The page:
July 1, 2016
On Wednesday, the Federal Circuit issued its decision in the Wells Fargo interest netting case, affirming in part the trial court’s decision in favor of the taxpayer but also reversing in part. We previously covered the trial court decision and the oral argument here. As our prior coverage explained, the case presented three different fact patterns (termed “situations” in the decision) in which the taxpayer’s entitlement to interest netting hinged on the extent to which corporate mergers resulted in distinct corporations becoming the “same taxpayer” under the relevant Code section governing interest netting (§ 6621(d)). And as the questioning at oral argument had indicated, the Federal Circuit’s decision did not categorically adopt either party’s position, finding for the taxpayer in one situation and for the government in another.
The Federal Circuit did not have to address all three situations because in one of them—Situation Two—the government conceded that the taxpayer was entitled to interest netting. In Situation Two, the corporation that made the overpayment had the same Taxpayer Identification Number (TIN) as the corporation that had the later underpayment, even though the corporation had been through several intervening mergers between the time of the overpayment and the underpayment.
The government effectively had to make this concession—that interest netting is available when the underpaying corporation and overpaying corporation have the same TIN—in order to be consistent with its argument regarding Situation Three. In Situation Three, the corporation that had an overpayment (CoreStates) later merged into First Union, and after the merger the resulting First Union entity (which kept First Union’s TIN) had an underpayment. Relying on the decision in Magma Power (see our prior coverage of Magma Power here), the government argued that the taxpayer was not entitled to interest netting because CoreStates had a different TIN when it made its overpayment than First Union had at the time of the underpayment.
As the Federal Circuit observed, however, the only difference between Situation Two and Situation Three was “the choice of who is the named surviving corporation.” The choice of the name (and TIN) of the surviving corporation in a merger is hardly the sort of thing that ought to determine whether a taxpayer is entitled to interest netting. As the Federal Circuit astutely observed, every merger results in the surviving corporation becoming “automatically liable for the underpayments and entitled to the overpayments of its predecessors,” regardless of which TIN the surviving corporation adopts. Hewing to Congress’s intent for the statute to serve a remedial purpose, the Federal Circuit concluded that the CoreStates-First Union merger made the surviving corporation the “same taxpayer” as either of the pre-merger entities under section 6621(d).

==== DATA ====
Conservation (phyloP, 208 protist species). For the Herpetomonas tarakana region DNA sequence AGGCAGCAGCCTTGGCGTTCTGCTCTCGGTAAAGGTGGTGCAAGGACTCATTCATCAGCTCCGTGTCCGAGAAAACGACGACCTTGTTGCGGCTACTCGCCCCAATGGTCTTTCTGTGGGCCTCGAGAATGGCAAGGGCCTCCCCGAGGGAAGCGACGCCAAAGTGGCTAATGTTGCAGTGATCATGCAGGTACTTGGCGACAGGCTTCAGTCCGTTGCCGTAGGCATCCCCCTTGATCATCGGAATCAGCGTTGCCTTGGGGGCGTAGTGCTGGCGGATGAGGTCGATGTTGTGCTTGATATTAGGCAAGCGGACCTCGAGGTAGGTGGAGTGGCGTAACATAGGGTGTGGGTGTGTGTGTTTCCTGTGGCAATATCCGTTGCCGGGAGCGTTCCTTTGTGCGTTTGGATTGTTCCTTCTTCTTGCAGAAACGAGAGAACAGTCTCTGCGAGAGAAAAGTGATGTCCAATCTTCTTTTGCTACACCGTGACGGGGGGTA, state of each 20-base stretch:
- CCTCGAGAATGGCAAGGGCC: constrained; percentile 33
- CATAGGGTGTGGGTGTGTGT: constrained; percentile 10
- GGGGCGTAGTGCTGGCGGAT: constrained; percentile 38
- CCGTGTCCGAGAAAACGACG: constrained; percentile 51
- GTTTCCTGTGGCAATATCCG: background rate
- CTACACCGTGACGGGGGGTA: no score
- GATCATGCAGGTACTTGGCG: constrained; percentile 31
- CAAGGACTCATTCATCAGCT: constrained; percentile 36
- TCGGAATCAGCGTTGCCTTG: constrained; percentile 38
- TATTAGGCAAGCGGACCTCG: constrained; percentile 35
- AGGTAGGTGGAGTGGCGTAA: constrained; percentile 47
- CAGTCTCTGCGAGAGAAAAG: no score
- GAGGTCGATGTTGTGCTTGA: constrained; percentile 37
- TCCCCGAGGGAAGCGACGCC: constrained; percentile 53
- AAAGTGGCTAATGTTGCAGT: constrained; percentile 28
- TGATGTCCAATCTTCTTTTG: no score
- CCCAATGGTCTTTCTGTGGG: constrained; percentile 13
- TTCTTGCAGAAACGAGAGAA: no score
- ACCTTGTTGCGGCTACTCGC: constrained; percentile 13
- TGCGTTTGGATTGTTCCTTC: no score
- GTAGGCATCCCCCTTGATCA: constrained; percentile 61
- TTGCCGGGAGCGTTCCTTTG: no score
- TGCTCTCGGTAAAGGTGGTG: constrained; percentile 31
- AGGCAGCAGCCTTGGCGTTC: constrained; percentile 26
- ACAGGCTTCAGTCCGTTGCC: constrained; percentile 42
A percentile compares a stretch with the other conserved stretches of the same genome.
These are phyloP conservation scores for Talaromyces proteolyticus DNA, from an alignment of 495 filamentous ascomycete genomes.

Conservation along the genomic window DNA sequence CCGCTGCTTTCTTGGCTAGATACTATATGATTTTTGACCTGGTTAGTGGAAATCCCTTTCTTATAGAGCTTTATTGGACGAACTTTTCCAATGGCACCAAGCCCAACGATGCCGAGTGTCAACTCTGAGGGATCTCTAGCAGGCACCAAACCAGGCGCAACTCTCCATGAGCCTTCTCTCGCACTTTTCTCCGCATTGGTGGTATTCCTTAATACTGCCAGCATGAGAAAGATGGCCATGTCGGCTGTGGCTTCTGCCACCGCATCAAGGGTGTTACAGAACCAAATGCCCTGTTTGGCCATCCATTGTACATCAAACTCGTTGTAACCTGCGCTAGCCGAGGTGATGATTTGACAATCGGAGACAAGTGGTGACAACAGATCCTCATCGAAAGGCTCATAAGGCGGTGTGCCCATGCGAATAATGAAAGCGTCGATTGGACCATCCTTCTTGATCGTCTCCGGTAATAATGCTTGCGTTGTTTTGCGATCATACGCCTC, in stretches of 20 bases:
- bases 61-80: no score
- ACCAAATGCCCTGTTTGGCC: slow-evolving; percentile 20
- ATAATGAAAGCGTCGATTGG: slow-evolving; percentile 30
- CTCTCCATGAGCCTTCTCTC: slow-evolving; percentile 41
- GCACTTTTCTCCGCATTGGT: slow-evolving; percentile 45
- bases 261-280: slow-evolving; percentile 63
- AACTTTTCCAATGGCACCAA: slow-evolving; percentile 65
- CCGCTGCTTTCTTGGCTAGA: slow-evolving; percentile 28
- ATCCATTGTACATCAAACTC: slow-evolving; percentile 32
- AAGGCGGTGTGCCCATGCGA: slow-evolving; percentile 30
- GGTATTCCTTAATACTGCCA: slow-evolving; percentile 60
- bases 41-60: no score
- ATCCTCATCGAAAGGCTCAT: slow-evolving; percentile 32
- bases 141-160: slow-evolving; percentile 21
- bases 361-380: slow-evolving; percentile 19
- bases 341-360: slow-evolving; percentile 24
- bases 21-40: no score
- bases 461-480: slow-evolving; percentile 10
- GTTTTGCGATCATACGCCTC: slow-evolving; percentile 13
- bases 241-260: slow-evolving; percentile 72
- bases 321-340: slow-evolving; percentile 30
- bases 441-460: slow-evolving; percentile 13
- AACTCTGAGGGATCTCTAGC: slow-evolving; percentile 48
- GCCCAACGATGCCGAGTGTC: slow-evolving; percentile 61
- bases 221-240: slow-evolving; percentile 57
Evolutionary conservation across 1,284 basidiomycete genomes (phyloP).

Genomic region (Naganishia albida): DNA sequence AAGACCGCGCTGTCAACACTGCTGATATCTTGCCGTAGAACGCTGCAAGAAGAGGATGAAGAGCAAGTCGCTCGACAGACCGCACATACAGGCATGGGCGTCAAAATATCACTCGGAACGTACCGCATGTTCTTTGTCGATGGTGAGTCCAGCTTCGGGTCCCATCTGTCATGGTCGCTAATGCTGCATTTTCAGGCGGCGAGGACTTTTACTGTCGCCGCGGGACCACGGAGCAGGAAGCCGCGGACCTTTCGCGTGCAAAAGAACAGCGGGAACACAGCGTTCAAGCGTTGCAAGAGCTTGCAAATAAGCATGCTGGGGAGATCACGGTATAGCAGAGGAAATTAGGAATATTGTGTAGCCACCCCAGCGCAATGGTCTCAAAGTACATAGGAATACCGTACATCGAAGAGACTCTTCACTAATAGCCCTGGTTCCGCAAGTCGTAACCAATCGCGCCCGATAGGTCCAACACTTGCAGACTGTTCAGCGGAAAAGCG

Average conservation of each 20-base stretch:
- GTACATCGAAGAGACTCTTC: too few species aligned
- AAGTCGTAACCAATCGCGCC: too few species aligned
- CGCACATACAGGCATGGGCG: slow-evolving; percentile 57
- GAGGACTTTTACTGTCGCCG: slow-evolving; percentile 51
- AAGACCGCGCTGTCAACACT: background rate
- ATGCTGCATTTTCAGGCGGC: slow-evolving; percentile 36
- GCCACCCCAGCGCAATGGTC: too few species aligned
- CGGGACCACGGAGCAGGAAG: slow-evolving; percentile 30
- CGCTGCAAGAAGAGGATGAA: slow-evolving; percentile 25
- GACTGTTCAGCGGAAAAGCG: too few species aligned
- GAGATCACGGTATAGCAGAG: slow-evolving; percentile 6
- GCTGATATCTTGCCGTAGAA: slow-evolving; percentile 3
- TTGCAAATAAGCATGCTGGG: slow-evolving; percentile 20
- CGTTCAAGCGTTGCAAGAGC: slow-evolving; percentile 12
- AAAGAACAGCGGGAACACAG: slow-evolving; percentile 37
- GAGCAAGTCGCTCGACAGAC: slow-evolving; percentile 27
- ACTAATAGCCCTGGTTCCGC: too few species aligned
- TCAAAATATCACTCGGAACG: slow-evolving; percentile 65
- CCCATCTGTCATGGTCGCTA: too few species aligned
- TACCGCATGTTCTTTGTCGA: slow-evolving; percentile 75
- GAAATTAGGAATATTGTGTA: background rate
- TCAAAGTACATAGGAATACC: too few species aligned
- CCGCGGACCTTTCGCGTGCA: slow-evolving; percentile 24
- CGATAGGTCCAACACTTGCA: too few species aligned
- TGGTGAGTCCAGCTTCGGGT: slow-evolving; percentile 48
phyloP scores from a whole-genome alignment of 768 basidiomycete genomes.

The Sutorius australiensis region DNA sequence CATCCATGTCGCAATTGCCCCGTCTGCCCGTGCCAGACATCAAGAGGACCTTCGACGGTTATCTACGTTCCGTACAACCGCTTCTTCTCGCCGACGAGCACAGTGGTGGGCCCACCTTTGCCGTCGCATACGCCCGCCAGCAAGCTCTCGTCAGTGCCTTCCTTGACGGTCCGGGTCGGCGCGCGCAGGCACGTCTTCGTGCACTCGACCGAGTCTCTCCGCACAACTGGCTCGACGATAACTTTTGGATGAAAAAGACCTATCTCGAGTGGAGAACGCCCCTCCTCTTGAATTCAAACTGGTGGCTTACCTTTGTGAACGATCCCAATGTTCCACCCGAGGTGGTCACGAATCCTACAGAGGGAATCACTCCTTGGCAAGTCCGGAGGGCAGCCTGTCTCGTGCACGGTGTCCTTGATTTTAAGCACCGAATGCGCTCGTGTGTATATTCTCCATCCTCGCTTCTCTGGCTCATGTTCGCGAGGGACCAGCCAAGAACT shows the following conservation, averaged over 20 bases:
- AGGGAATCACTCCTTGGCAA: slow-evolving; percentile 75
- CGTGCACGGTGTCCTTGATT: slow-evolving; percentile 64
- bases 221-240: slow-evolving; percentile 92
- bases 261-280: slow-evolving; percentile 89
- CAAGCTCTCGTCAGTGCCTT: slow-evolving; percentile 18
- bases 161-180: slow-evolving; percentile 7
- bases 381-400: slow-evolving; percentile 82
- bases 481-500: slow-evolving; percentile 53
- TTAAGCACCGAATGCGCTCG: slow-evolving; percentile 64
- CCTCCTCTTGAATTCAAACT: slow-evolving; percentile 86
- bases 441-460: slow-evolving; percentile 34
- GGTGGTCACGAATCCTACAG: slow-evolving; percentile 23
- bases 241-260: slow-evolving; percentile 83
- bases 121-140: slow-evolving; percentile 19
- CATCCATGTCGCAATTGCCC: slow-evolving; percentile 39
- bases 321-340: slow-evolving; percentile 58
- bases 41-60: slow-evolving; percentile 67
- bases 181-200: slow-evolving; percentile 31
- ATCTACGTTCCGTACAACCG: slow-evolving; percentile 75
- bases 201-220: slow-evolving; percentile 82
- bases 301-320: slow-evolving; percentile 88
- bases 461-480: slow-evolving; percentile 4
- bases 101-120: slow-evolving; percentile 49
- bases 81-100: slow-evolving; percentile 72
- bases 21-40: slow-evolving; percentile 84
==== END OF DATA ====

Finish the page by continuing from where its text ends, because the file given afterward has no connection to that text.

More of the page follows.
With respect to Situation One, however, the Federal Circuit drew a limit on how broadly it was willing to interpret the “same taxpayer” requirement. In Situation One, the 2001 merger of Old Wachovia and First Union came after both Old Wachovia’s overpayment (1993) and First Union’s underpayment (1999). The Federal Circuit agreed with the government that under the decision in Energy East, the “same taxpayer” requirement is applied by asking whether “the entity that made the underpayment at the time of the underpayment is the ‘same taxpayer’ as the entity who made the overpayment at the time of the overpayment.” And since the merger postdated both the underpayment and the overpayment in Situation One, the Federal Circuit denied the taxpayer’s netting claim.
But is the Energy East test correct that entitlement to netting should be measured at the time of the underpayment or overpayment? One might reasonably argue that in applying the “same taxpayer” requirement, it makes more sense to look the period of overlap. Consider Situation One: After the 2001 merger, the surviving corporation would have been entitled to Old Wachovia’s overpayment and liable for First Union’s underpayment. And since the period of overlap extended beyond the September 2001 merger into later periods, there was good reason to conclude that the surviving corporation was entitled to interest netting from the date of the merger until the overlap periods ended. While the taxpayer did not pursue such a partial resolution on appeal, perhaps a future case will present that issue for decision.